I have been fortunate to encounter high performing teams in my career in healthcare administration. As a leader, I have overseen outstanding teams, both in an executive capacity where I provided organizational support to groups and as a team leader myself. It is rewarding to see a team succeed. It is even more fulfilling to lead a highly productive team, personally. From the outside looking in, a well-run team appears to do its work almost effortlessly. Conversely, it is miserable to have to disband an unsuccessful team or to replace an ineffective team leader.
No team I have led or staffed has been as high performing as my first all-star baseball team. My small childhood hometown was very proud of its youth baseball league. I started playing late in childhood compared to most of my friends as I was 11, and I had never competed before. I was initially drafted onto a weak team that lost most of its games in the regular season. We finished our regular season, and I learned that some players got to continue into an all-star tournament after our regular season. That year as was custom, the coaches drafted a team of 11-year-olds and 12-year-olds with the best regular-season record. The night of the all-star selection, I did not receive a call, and so I headed to bed thinking my season was over, a little disappointed, but mostly satisfied. When I awoke the next morning, my father informed me that late that night, a coach called to invite me to play on his second or “B” team. We were all solid players, but the best players in our league and all my friends had all been chosen on the “A” team to ensure that we put our best team on the field to represent our league.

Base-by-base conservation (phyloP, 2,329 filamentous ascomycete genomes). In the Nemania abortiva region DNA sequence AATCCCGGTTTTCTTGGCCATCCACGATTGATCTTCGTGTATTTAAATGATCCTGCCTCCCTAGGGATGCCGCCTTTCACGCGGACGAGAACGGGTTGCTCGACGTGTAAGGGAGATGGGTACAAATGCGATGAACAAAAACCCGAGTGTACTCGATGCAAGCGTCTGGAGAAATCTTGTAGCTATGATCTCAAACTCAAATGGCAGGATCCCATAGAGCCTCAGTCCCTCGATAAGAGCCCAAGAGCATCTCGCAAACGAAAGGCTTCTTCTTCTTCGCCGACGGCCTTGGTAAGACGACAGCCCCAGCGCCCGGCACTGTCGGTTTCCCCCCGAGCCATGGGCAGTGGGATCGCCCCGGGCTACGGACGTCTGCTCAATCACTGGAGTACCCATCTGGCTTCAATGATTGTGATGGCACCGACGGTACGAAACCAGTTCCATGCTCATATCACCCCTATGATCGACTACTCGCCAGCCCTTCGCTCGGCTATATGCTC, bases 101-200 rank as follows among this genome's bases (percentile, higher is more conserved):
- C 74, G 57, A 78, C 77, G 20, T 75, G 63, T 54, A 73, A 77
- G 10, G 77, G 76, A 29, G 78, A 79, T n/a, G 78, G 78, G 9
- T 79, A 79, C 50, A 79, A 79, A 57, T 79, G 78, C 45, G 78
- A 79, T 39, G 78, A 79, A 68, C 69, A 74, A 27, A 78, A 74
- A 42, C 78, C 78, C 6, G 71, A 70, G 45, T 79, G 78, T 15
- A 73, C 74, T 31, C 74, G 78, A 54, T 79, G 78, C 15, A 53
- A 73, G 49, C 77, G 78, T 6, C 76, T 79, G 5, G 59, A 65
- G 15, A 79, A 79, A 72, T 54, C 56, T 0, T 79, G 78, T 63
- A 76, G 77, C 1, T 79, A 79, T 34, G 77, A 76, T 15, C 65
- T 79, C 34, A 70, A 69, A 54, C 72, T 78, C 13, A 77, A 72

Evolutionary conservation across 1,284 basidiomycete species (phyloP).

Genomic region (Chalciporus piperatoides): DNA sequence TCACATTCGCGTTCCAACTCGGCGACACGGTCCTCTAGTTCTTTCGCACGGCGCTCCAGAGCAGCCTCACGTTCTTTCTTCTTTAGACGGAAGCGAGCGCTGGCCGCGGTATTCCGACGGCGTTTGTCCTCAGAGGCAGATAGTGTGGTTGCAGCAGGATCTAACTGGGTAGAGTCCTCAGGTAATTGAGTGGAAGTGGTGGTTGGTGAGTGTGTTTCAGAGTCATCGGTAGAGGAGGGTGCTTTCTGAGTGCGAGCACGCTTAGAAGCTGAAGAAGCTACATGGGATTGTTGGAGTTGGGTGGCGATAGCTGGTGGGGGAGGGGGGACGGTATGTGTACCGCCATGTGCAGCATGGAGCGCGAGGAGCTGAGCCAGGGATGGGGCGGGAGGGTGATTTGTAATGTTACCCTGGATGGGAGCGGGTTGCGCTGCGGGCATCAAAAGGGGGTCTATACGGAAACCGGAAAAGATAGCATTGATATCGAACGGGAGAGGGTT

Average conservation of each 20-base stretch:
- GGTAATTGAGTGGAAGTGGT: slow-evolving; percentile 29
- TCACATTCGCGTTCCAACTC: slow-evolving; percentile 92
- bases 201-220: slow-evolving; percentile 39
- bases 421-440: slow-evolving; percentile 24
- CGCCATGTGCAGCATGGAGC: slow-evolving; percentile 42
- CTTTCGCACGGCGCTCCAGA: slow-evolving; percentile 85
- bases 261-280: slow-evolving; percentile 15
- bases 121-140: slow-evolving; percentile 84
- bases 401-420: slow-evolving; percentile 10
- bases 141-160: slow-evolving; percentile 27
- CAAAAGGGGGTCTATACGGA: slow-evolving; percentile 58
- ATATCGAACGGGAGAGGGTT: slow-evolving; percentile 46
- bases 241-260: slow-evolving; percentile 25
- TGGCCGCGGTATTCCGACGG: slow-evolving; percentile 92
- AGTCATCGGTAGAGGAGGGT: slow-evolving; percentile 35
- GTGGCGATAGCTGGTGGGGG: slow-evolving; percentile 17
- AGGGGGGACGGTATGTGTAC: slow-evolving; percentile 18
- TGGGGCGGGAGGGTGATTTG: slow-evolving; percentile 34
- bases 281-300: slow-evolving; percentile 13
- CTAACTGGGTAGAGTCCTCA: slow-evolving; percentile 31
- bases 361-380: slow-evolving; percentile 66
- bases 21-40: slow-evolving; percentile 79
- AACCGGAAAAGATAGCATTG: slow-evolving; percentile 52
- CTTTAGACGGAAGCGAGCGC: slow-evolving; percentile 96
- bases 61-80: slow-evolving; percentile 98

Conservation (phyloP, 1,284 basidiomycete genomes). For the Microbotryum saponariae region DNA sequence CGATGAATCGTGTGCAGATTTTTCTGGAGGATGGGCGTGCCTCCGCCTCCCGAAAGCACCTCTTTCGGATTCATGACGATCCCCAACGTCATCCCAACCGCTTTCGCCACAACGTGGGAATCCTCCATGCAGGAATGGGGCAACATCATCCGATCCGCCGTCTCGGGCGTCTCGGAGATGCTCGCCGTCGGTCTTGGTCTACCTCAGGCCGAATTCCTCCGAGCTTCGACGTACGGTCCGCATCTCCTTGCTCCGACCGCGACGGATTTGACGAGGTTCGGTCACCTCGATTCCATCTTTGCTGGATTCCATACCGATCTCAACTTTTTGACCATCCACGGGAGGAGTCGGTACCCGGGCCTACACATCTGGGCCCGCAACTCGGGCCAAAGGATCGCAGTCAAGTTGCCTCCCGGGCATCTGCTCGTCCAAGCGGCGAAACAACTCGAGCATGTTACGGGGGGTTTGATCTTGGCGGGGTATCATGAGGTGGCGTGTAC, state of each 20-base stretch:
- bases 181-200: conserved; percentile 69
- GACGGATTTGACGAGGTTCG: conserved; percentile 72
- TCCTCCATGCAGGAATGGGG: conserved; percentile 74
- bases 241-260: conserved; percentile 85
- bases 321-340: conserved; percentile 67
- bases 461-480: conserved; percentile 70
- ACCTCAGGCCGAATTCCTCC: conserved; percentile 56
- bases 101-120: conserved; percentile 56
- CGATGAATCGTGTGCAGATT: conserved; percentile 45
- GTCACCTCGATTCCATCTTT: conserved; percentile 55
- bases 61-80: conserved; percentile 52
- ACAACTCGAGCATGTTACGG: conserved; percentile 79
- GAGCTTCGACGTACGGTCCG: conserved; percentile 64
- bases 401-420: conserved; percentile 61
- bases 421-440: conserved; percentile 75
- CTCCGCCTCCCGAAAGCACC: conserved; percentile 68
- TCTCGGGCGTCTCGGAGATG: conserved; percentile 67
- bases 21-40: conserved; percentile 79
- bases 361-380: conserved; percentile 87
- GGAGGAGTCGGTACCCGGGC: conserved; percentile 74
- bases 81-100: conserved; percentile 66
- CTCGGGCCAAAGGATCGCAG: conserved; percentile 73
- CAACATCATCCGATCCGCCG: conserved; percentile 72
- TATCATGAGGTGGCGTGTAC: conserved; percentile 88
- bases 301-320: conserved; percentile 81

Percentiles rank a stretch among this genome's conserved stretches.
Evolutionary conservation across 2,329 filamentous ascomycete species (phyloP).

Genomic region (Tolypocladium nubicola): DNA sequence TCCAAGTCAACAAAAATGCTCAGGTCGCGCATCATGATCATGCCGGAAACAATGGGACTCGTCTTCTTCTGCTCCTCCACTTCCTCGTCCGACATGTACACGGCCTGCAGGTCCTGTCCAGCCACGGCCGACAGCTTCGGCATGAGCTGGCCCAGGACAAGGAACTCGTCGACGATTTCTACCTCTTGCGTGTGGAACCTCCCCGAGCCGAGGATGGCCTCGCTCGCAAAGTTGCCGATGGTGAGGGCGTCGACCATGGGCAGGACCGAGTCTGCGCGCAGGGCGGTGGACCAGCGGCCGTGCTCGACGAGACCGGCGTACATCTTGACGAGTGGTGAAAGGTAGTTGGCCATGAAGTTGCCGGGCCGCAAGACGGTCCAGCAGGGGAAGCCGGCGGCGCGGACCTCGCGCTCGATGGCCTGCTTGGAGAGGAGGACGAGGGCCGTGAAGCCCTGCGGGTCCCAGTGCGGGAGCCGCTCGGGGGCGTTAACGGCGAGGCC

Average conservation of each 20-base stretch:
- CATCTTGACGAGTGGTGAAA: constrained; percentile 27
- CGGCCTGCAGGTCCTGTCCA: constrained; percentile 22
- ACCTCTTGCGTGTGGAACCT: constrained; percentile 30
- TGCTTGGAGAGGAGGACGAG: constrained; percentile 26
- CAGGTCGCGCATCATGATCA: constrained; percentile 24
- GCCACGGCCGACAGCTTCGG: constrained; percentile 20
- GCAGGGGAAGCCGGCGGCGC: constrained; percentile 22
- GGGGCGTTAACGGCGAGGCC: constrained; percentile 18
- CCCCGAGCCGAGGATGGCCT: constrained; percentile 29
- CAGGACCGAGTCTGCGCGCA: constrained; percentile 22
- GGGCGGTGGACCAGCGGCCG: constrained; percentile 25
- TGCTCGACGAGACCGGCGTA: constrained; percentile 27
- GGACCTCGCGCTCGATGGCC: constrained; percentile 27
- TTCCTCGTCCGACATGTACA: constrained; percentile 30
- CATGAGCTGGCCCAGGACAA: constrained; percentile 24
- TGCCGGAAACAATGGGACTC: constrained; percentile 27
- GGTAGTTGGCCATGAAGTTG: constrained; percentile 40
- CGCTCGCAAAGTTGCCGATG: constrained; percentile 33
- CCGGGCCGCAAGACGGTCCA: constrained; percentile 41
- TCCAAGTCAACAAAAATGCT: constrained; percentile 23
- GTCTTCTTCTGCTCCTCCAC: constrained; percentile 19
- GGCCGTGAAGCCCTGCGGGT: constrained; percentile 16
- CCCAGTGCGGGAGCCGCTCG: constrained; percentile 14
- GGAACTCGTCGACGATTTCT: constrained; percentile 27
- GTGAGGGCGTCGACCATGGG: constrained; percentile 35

Our all-star coach was the model of a team leader. He was positive, and he quickly showed a personal interest in each one of us as he began to help each of us improve our skills. We had frequent, structured practices, and our coach created a very positive and supportive environment. For the first time that year, I had fun all the time playing baseball. Expectations of us were clear - that we play hard and support our teammates. Our system of rewards was transparent - effort and good play were rewarded with more playing time. Regardless of our specific skills, we each knew our role and felt valued. We won our first tournament by beating a team much larger, more athletic, and more skilled than us. We just would not quit because our coach would not let us give up. He was positive and encouraging the entire time, but he also expected much of us, and he settled for nothing less than our best effort (Levi and Slim, 1995). That summer, we won our second tournament, and we beat our friends on the city’s “A” team to progress to a third tournament. We were quickly disposed of as the competition became very tough. Our team disbanded in what was a sad adjourning or mourning stage (Watson, 2011). We ended up the best team in our region with a roster full of “second string” players. That summer, my coach taught me lessons that I still put to use as a leader today.
A few years ago I went to Coach Wisdom’s funeral after his passing in an accident at far too young an age. More than thirty years after that summer, several of my teammates and I gathered to give our respects. Most of us had not seen each other since that memorable summer. Half of the slides playing at Coach’s funeral contained pictures of our baseball team. We made as significant an impact on his life as he had ours.
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Levi, D., & Slem, C. (1995). Teamwork in research and development organizations: The characteristics of successful teams. International Journal of Industrial Ergonomics, 16, 29–42.
Watson, Laura (2011). How a Group Becomes a Team? The Stages of Team Development. BC Coach's Perspective, 6-8.